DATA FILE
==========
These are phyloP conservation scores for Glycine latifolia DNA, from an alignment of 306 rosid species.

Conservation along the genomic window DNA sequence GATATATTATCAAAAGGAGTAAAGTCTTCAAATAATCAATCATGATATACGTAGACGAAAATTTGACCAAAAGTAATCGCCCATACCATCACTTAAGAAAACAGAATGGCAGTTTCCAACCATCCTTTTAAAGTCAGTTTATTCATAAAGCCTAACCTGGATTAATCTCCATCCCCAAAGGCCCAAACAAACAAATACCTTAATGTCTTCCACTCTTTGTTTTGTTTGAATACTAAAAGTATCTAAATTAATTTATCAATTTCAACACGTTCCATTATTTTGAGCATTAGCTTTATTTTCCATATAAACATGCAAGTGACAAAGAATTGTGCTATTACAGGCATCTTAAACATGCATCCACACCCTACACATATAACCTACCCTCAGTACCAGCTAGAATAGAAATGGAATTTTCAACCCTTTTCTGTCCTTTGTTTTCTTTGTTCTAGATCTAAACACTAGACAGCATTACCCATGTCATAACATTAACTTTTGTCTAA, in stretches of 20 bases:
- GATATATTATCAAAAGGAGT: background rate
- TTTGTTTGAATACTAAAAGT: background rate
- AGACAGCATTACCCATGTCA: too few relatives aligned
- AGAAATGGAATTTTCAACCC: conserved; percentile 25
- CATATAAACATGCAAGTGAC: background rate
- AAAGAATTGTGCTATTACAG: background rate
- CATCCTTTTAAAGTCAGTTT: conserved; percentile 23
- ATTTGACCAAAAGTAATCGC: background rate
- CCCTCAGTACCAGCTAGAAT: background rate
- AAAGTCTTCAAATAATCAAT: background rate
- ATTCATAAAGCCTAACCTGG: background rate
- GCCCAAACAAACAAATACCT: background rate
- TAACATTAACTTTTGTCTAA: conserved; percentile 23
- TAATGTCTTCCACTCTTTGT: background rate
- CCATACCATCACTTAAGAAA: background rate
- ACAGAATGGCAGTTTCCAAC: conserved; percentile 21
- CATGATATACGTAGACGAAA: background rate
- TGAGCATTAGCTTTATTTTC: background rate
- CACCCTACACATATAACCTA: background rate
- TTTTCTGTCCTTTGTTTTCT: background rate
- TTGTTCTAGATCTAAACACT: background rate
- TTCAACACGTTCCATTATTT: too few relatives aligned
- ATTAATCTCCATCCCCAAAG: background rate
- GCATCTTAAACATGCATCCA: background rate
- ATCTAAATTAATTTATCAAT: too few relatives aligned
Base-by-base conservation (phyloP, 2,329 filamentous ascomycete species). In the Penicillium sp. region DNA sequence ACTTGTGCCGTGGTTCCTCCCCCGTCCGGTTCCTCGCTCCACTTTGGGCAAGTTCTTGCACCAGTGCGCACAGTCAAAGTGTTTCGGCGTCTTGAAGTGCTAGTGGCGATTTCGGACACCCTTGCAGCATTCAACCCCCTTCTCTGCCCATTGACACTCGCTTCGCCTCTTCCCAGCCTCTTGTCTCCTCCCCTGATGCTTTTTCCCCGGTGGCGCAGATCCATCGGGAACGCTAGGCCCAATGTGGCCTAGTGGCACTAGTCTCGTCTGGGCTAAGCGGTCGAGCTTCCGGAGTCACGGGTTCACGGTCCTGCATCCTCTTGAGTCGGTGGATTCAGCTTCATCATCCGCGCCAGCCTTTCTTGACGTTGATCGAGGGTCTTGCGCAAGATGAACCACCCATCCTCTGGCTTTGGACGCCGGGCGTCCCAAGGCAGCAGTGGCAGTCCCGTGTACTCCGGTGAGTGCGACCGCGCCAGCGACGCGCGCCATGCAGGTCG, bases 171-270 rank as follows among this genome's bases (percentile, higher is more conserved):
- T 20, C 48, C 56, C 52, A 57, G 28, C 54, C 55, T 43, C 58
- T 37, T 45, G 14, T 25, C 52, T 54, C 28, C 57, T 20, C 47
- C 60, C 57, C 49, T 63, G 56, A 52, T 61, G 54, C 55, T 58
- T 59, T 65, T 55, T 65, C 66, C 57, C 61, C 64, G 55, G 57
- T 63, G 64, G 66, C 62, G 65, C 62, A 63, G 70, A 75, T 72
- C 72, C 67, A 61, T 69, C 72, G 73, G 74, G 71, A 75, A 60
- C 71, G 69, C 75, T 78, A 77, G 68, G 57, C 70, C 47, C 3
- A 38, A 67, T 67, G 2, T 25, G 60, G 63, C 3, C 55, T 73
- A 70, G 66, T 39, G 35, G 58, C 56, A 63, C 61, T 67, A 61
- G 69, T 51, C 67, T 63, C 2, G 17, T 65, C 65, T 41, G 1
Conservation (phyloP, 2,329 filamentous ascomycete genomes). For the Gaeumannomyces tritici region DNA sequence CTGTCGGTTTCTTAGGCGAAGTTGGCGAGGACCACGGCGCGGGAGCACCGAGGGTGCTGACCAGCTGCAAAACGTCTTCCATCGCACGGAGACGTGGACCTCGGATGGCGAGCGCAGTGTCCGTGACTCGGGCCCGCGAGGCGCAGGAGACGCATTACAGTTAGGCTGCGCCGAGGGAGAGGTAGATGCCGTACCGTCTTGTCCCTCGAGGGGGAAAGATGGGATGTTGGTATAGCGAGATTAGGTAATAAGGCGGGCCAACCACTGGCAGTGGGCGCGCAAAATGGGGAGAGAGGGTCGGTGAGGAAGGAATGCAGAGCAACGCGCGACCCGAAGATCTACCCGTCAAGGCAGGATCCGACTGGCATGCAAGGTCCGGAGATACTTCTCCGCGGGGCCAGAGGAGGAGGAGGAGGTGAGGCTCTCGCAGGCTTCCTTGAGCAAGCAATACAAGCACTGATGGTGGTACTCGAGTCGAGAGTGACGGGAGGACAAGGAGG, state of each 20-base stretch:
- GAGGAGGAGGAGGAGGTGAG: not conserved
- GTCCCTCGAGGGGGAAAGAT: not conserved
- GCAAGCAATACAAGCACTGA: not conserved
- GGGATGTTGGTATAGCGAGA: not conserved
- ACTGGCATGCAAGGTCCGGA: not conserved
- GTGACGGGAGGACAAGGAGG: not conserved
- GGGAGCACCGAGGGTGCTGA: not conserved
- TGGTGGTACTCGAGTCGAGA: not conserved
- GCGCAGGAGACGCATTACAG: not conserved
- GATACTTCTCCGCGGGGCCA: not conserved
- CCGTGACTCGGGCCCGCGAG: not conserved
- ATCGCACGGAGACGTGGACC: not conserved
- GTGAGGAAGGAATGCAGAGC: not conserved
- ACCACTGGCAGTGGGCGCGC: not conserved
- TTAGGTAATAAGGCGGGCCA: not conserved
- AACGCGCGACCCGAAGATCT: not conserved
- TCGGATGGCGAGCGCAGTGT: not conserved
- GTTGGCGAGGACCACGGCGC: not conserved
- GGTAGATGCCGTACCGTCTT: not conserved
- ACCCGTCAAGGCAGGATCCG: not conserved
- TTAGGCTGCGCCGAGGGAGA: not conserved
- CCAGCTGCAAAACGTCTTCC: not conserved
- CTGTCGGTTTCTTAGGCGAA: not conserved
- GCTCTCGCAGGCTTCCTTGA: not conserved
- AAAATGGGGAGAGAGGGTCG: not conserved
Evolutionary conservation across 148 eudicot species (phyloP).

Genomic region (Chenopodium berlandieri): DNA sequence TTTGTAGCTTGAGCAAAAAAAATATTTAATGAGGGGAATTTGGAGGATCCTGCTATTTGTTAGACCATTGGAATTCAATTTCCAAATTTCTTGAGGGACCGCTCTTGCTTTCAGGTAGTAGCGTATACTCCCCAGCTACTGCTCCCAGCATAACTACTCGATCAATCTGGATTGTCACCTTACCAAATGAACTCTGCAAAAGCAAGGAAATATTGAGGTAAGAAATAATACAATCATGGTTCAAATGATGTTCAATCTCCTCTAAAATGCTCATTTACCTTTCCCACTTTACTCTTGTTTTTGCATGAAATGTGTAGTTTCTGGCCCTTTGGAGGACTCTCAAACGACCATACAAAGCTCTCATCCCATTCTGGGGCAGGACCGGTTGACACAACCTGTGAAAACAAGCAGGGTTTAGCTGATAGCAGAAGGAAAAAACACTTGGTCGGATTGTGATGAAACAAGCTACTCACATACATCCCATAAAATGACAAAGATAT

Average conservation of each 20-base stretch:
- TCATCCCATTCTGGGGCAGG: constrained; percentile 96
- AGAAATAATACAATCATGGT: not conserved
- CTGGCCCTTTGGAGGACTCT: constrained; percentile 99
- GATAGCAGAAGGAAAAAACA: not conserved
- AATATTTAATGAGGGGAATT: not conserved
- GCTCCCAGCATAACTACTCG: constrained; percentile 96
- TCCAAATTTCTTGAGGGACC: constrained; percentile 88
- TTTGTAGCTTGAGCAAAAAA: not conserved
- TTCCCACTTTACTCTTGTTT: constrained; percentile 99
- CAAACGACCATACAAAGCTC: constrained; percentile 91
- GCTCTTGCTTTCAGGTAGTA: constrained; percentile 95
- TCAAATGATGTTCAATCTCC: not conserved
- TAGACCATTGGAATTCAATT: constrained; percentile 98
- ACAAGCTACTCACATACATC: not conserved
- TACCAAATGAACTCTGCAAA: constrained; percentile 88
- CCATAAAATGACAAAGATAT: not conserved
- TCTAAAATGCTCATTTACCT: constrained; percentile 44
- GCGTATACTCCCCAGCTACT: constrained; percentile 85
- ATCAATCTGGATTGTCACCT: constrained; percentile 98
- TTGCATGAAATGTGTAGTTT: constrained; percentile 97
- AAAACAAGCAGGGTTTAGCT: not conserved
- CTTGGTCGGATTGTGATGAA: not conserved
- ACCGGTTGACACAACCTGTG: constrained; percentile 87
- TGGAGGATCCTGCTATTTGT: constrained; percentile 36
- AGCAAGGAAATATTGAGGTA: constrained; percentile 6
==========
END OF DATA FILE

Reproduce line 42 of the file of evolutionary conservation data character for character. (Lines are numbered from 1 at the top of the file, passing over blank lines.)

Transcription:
- GCAAGCAATACAAGCACTGA: not conserved